Monday, July 2, 2012

New Patent Offices & Courts

Today the USPTO announced plans to open regional USPTO offices in or around Dallas, Texas, Denver, Colorado, and Silicon Valley, California. These offices are in addition to the already-announced first USPTO satellite office to open on July 13 in Detroit, Michigan. The four offices will function as hubs of innovation and creativity, helping protect and foster American innovation in the global marketplace, helping businesses cut through red tape, and creating new economic opportunities in each of the local communities.

The offices announced today will help the USPTO attract talented IP experts throughout the country who will work closely with entrepreneurs to process patent applications, reduce the backlog of unexamined patents, and speed up the overall process, allowing businesses to move their innovation to market more quickly, and giving them more room to create new jobs.

"By expanding our operation outside of the Washington metropolitan area for the first time in our agency's 200-plus year history, we are taking unprecedented steps to recruit a diverse range of talented technical experts, creating new opportunities across the American workforce," said David Kappos, Director of the USPTO. "These efforts, in conjunction with our ongoing implementation of the America Invents Act, are improving the effectiveness of our IP system, and breathing new life into the innovation ecosystem."

Silicon Valley provides the USPTO with a pacific time zone hub in the heart of California's most vibrant innovation center. Silicon Valley, and the areas that surround it, contain many of the USPTO's top filers as well as legions of start-up and small tech companies that depend on the USPTO. Further, Silicon Valley's great quality of life and abundant population of engineering talent will provide fertile recruiting grounds for the Agency. The USPTO recognizes the challenges of retention in a hyper-competitive market, and will work to construct a concept of operations for the three offices that recognizes such challenges.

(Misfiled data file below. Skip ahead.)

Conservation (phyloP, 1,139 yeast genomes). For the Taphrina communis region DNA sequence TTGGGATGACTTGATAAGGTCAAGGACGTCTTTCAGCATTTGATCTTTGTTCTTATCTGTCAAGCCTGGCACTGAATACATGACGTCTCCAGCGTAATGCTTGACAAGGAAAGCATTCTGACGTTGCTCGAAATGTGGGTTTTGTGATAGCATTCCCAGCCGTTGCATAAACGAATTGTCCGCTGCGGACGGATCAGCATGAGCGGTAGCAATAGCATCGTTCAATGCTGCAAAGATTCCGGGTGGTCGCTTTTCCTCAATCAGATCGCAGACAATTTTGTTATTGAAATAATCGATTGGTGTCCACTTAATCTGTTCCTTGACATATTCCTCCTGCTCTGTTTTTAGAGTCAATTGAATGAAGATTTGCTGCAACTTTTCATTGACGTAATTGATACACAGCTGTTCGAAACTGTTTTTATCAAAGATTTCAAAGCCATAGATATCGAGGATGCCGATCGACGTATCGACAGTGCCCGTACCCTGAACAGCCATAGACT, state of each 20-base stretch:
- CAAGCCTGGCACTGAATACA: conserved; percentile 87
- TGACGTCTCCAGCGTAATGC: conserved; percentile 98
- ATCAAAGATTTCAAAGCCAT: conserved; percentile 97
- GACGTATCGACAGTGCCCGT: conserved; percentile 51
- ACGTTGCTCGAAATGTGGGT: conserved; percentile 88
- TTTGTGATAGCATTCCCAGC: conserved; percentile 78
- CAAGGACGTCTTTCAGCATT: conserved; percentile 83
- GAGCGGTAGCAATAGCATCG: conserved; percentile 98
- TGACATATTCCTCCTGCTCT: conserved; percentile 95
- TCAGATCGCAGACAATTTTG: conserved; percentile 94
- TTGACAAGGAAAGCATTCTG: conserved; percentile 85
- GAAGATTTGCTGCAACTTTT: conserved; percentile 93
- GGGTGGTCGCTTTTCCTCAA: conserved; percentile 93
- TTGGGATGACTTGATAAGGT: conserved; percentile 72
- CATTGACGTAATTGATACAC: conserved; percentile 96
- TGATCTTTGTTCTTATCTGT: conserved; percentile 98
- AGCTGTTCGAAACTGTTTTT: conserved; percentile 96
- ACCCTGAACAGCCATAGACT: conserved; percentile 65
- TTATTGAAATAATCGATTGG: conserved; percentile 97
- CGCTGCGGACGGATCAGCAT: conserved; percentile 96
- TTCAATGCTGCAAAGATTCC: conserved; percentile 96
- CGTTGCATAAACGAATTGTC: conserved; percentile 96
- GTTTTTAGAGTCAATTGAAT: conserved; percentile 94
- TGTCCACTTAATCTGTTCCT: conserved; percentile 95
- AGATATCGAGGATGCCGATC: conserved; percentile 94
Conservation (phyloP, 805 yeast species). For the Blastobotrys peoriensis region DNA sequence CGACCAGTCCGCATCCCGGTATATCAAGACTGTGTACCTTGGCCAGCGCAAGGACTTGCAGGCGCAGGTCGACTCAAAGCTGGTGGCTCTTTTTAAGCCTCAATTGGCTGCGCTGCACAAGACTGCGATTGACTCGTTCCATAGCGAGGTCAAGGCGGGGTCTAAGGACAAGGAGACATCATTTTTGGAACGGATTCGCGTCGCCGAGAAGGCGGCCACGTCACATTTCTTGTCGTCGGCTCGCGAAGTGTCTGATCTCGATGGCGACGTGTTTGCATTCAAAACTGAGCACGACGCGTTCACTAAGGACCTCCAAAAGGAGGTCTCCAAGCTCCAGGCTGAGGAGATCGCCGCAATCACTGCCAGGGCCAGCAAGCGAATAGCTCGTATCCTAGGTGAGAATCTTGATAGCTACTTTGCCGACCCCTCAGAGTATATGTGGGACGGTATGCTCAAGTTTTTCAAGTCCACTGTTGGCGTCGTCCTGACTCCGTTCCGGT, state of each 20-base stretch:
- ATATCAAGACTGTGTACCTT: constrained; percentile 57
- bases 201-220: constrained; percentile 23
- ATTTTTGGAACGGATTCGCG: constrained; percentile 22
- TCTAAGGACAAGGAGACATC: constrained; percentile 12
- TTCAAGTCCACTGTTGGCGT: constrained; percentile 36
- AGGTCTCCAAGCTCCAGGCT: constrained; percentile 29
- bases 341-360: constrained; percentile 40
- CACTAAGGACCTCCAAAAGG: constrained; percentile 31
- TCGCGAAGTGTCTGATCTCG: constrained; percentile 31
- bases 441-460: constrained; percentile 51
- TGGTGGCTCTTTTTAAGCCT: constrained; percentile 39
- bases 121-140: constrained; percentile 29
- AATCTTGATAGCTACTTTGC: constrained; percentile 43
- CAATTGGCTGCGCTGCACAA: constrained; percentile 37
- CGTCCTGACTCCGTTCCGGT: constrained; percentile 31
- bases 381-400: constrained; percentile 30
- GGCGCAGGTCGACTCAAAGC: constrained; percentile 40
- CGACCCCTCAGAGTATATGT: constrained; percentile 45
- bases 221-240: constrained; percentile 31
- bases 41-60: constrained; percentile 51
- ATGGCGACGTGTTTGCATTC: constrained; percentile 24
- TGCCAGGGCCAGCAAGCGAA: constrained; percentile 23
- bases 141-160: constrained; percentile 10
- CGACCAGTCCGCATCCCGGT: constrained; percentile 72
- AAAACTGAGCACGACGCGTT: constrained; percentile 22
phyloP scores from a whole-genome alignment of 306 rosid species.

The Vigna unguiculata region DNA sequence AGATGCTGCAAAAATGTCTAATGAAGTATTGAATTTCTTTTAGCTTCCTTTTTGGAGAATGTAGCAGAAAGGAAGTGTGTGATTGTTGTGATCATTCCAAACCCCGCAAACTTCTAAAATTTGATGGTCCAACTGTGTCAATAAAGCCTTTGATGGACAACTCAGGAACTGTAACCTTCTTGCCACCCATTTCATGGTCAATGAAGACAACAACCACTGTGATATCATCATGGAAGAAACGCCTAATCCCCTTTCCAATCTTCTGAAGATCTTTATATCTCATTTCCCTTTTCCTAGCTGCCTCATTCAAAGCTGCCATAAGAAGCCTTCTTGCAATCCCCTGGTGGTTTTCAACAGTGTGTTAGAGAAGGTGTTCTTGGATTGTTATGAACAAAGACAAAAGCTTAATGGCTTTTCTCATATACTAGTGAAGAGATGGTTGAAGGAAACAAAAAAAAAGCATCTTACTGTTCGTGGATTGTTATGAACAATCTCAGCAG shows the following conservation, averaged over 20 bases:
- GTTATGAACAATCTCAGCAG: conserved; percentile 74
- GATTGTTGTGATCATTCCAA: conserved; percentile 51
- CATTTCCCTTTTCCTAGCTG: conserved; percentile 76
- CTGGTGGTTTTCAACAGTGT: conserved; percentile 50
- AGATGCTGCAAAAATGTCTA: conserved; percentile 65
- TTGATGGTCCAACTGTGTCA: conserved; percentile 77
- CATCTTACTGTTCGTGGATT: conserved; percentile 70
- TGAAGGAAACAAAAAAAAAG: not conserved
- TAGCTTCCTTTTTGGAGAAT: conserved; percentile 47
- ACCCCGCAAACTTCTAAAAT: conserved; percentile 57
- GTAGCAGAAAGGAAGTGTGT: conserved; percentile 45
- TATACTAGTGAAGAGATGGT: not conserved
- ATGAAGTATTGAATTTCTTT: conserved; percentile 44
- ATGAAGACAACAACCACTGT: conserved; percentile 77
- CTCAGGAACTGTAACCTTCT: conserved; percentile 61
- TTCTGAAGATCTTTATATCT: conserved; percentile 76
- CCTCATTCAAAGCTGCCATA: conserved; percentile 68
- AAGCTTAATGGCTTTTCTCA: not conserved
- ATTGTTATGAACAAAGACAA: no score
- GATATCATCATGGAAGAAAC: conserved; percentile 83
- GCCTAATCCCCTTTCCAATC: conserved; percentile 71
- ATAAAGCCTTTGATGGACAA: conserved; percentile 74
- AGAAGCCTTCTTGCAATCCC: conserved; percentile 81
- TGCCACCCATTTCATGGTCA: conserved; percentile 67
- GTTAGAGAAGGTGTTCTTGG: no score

Meanwhile, on 29 June the European Union has finally settled on the sites for its first pan-European Unified Patent Court. The Court's Central Division of the Court of First Instance will be in Paris. Munich will be dealing with patents related to mechanical engineering, while London will handle patents related to the pharmaceutical industry and life sciences. The deal clears one of the final political hurdles on the way to a one-stop shop for patents to be granted in a single place and be valid across 25 countries.

The long-awaited decision paves the way for establishing less expensive, simpler and more efficient patent protection for businesses, especially for small and medium-sized enterprises, in the EU. Instead of applying for patent in 27 member states, businesses can now apply in one place.

The Unified Patent Court will have exclusive competence in respect of actions relating to the validity or infringement of a European unitary patent. This will eliminate the risk of multiple patent lawsuits in different member states concerning the same patent, as well as the risk that court rulings on the same dispute might differ from one member state to another. In addition, the single system will bring down patent litigation costs for businesses significantly. The European Commission has calculated that, with the single court, litigation expenses companies can be reduced by approximately 289 million euro each year.

The Unified Patent Court is part of the future unitary patent system in the EU. The other two elements are: a regulation on the unitary patent itself and a regulation on translation arrangements for that patent. The member states and the European Parliament agreed on the two regulations in December 2011.